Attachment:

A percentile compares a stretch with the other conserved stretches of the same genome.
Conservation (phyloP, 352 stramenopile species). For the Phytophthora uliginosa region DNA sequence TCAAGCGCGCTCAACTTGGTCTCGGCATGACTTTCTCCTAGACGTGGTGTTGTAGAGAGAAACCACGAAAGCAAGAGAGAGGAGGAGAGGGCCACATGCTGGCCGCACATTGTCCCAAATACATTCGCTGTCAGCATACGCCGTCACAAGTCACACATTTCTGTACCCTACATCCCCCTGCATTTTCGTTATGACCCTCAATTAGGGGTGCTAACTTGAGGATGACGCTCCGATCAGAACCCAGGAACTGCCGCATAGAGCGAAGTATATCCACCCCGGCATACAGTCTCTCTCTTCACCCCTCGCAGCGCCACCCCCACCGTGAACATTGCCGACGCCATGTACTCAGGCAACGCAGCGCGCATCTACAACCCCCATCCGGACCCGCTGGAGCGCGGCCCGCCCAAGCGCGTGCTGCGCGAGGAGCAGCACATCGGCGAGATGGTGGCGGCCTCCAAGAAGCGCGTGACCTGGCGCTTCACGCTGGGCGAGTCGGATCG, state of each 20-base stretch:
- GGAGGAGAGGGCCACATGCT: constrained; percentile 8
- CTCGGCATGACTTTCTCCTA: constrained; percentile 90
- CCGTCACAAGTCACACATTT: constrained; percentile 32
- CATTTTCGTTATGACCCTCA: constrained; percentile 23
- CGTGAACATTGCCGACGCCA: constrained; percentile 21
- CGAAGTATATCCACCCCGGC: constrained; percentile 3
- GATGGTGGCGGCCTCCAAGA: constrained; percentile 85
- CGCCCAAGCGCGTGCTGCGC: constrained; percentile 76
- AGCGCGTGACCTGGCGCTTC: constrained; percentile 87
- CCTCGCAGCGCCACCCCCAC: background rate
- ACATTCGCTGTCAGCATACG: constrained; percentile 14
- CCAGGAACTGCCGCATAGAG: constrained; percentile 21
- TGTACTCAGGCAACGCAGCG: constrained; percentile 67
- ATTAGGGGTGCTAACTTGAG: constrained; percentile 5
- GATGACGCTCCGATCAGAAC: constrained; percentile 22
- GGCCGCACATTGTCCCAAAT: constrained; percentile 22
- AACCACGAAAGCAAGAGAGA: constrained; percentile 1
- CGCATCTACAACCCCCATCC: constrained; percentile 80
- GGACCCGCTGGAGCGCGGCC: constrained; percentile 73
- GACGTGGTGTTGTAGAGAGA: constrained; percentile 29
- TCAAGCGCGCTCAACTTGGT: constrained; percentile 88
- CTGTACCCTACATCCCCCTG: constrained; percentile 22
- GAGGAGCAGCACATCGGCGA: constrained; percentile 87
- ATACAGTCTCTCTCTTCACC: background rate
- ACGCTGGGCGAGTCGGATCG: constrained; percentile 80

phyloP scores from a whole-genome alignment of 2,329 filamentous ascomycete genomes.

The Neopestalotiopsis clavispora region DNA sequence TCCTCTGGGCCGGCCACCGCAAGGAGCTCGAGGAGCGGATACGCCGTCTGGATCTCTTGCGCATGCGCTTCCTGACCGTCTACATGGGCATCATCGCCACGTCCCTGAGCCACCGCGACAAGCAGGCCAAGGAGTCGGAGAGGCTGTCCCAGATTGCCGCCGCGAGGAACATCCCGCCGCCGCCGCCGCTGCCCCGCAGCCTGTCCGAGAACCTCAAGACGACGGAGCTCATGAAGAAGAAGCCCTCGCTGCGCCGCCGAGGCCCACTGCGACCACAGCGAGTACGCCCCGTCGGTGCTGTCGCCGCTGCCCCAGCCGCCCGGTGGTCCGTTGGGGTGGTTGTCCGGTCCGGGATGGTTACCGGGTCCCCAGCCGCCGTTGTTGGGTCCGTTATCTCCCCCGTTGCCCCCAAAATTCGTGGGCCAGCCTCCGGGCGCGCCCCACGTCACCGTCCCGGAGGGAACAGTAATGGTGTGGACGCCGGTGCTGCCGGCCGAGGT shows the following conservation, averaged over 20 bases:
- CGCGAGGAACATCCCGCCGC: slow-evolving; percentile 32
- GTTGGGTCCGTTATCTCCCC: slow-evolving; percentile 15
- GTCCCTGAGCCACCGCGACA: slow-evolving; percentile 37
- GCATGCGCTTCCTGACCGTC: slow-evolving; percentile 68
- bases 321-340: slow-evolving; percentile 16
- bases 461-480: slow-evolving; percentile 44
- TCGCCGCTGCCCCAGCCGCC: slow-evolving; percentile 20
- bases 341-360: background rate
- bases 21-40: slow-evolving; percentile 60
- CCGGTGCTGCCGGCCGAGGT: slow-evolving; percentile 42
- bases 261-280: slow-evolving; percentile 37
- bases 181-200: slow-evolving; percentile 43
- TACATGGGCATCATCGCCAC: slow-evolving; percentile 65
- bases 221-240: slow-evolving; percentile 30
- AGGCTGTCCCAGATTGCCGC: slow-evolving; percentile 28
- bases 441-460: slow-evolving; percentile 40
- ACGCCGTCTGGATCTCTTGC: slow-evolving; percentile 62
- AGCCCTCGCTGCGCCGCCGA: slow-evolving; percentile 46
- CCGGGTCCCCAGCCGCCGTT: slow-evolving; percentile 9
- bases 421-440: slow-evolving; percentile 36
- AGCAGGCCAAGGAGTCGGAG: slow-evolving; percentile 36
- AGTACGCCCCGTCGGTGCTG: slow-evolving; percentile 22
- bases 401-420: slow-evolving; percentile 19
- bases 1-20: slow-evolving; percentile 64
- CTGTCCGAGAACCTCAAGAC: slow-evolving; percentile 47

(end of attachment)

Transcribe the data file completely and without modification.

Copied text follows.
A percentile compares a stretch with the other conserved stretches of the same genome.
Conservation (phyloP, 352 stramenopile species). For the Phytophthora uliginosa region DNA sequence TCAAGCGCGCTCAACTTGGTCTCGGCATGACTTTCTCCTAGACGTGGTGTTGTAGAGAGAAACCACGAAAGCAAGAGAGAGGAGGAGAGGGCCACATGCTGGCCGCACATTGTCCCAAATACATTCGCTGTCAGCATACGCCGTCACAAGTCACACATTTCTGTACCCTACATCCCCCTGCATTTTCGTTATGACCCTCAATTAGGGGTGCTAACTTGAGGATGACGCTCCGATCAGAACCCAGGAACTGCCGCATAGAGCGAAGTATATCCACCCCGGCATACAGTCTCTCTCTTCACCCCTCGCAGCGCCACCCCCACCGTGAACATTGCCGACGCCATGTACTCAGGCAACGCAGCGCGCATCTACAACCCCCATCCGGACCCGCTGGAGCGCGGCCCGCCCAAGCGCGTGCTGCGCGAGGAGCAGCACATCGGCGAGATGGTGGCGGCCTCCAAGAAGCGCGTGACCTGGCGCTTCACGCTGGGCGAGTCGGATCG, state of each 20-base stretch:
- GGAGGAGAGGGCCACATGCT: constrained; percentile 8
- CTCGGCATGACTTTCTCCTA: constrained; percentile 90
- CCGTCACAAGTCACACATTT: constrained; percentile 32
- CATTTTCGTTATGACCCTCA: constrained; percentile 23
- CGTGAACATTGCCGACGCCA: constrained; percentile 21
- CGAAGTATATCCACCCCGGC: constrained; percentile 3
- GATGGTGGCGGCCTCCAAGA: constrained; percentile 85
- CGCCCAAGCGCGTGCTGCGC: constrained; percentile 76
- AGCGCGTGACCTGGCGCTTC: constrained; percentile 87
- CCTCGCAGCGCCACCCCCAC: background rate
- ACATTCGCTGTCAGCATACG: constrained; percentile 14
- CCAGGAACTGCCGCATAGAG: constrained; percentile 21
- TGTACTCAGGCAACGCAGCG: constrained; percentile 67
- ATTAGGGGTGCTAACTTGAG: constrained; percentile 5
- GATGACGCTCCGATCAGAAC: constrained; percentile 22
- GGCCGCACATTGTCCCAAAT: constrained; percentile 22
- AACCACGAAAGCAAGAGAGA: constrained; percentile 1
- CGCATCTACAACCCCCATCC: constrained; percentile 80
- GGACCCGCTGGAGCGCGGCC: constrained; percentile 73
- GACGTGGTGTTGTAGAGAGA: constrained; percentile 29
- TCAAGCGCGCTCAACTTGGT: constrained; percentile 88
- CTGTACCCTACATCCCCCTG: constrained; percentile 22
- GAGGAGCAGCACATCGGCGA: constrained; percentile 87
- ATACAGTCTCTCTCTTCACC: background rate
- ACGCTGGGCGAGTCGGATCG: constrained; percentile 80

phyloP scores from a whole-genome alignment of 2,329 filamentous ascomycete genomes.

The Neopestalotiopsis clavispora region DNA sequence TCCTCTGGGCCGGCCACCGCAAGGAGCTCGAGGAGCGGATACGCCGTCTGGATCTCTTGCGCATGCGCTTCCTGACCGTCTACATGGGCATCATCGCCACGTCCCTGAGCCACCGCGACAAGCAGGCCAAGGAGTCGGAGAGGCTGTCCCAGATTGCCGCCGCGAGGAACATCCCGCCGCCGCCGCCGCTGCCCCGCAGCCTGTCCGAGAACCTCAAGACGACGGAGCTCATGAAGAAGAAGCCCTCGCTGCGCCGCCGAGGCCCACTGCGACCACAGCGAGTACGCCCCGTCGGTGCTGTCGCCGCTGCCCCAGCCGCCCGGTGGTCCGTTGGGGTGGTTGTCCGGTCCGGGATGGTTACCGGGTCCCCAGCCGCCGTTGTTGGGTCCGTTATCTCCCCCGTTGCCCCCAAAATTCGTGGGCCAGCCTCCGGGCGCGCCCCACGTCACCGTCCCGGAGGGAACAGTAATGGTGTGGACGCCGGTGCTGCCGGCCGAGGT shows the following conservation, averaged over 20 bases:
- CGCGAGGAACATCCCGCCGC: slow-evolving; percentile 32
- GTTGGGTCCGTTATCTCCCC: slow-evolving; percentile 15
- GTCCCTGAGCCACCGCGACA: slow-evolving; percentile 37
- GCATGCGCTTCCTGACCGTC: slow-evolving; percentile 68
- bases 321-340: slow-evolving; percentile 16
- bases 461-480: slow-evolving; percentile 44
- TCGCCGCTGCCCCAGCCGCC: slow-evolving; percentile 20
- bases 341-360: background rate
- bases 21-40: slow-evolving; percentile 60
- CCGGTGCTGCCGGCCGAGGT: slow-evolving; percentile 42
- bases 261-280: slow-evolving; percentile 37
- bases 181-200: slow-evolving; percentile 43
- TACATGGGCATCATCGCCAC: slow-evolving; percentile 65
- bases 221-240: slow-evolving; percentile 30
- AGGCTGTCCCAGATTGCCGC: slow-evolving; percentile 28
- bases 441-460: slow-evolving; percentile 40
- ACGCCGTCTGGATCTCTTGC: slow-evolving; percentile 62
- AGCCCTCGCTGCGCCGCCGA: slow-evolving; percentile 46
- CCGGGTCCCCAGCCGCCGTT: slow-evolving; percentile 9
- bases 421-440: slow-evolving; percentile 36
- AGCAGGCCAAGGAGTCGGAG: slow-evolving; percentile 36
- AGTACGCCCCGTCGGTGCTG: slow-evolving; percentile 22
- bases 401-420: slow-evolving; percentile 19
- bases 1-20: slow-evolving; percentile 64
- CTGTCCGAGAACCTCAAGAC: slow-evolving; percentile 47